The Community Services Recovery Fund is meant to modernize the charitable and non-profit sector — here’s what that means

Advocates have called for the loosening of accountability requirements for overseas charity work, better pay and benefits for non-profit workers, and the adoption of social finance.

Why It Matters

Canada’s social impact sector needs more autonomy, control, and funding if it hopes to address major challenges coming out of COVID — from climate change to childcare.

What would a modernized social impact sector look like?

If all the dreams of the charitable and no-profit sector were fulfilled, it would mean workers in the non-profit and charitable sector would be well-paid. A combination of social finance, donations, earned revenue and government grants would pay for its programming and administrative costs. No organization would be unable to purchase the digital tools they need to thrive in a modern economy.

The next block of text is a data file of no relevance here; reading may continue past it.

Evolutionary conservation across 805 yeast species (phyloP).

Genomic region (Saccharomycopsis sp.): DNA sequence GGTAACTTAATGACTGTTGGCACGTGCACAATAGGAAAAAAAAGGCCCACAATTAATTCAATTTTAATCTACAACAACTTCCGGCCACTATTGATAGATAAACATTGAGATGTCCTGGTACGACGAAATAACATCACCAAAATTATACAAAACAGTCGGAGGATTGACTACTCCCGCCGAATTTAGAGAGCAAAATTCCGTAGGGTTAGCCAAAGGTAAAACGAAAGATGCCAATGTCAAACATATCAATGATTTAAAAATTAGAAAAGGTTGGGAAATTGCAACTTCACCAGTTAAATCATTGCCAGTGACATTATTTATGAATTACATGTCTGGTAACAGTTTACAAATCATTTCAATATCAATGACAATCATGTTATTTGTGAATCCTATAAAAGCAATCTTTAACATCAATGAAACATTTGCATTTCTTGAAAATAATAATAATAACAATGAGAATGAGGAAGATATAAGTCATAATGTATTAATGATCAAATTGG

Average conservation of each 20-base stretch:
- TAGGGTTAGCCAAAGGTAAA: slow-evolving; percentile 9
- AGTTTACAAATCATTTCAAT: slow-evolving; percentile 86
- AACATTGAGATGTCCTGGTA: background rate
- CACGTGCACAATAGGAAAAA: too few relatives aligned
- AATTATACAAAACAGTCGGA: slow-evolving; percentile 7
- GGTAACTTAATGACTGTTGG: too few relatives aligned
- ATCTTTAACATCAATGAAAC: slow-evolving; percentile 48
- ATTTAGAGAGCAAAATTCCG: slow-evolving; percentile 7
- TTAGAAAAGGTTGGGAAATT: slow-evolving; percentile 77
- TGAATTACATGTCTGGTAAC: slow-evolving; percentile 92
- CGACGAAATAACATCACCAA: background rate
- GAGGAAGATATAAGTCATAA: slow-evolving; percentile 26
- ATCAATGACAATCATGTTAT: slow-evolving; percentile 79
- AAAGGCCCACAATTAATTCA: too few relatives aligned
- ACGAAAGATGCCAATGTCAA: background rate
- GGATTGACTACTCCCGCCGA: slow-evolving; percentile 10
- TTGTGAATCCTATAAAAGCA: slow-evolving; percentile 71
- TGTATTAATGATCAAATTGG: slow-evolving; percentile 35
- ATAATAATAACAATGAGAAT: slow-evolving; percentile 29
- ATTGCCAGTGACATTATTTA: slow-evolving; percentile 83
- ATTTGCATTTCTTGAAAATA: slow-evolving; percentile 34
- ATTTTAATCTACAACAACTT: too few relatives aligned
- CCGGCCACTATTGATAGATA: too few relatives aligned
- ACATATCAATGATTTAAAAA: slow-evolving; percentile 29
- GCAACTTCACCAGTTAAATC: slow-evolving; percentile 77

The Community Services Recovery Fund is perhaps the most ambitious attempt to modernize the sector in recent history. Over the course of just one fiscal year, it promises to invest $400 million at a time when the average charity, according to Imagine Canada data from late 2020, saw a revenue decline of 16 percent. 

“These organizations have not been able to easily adapt and transition to remote work and online progr

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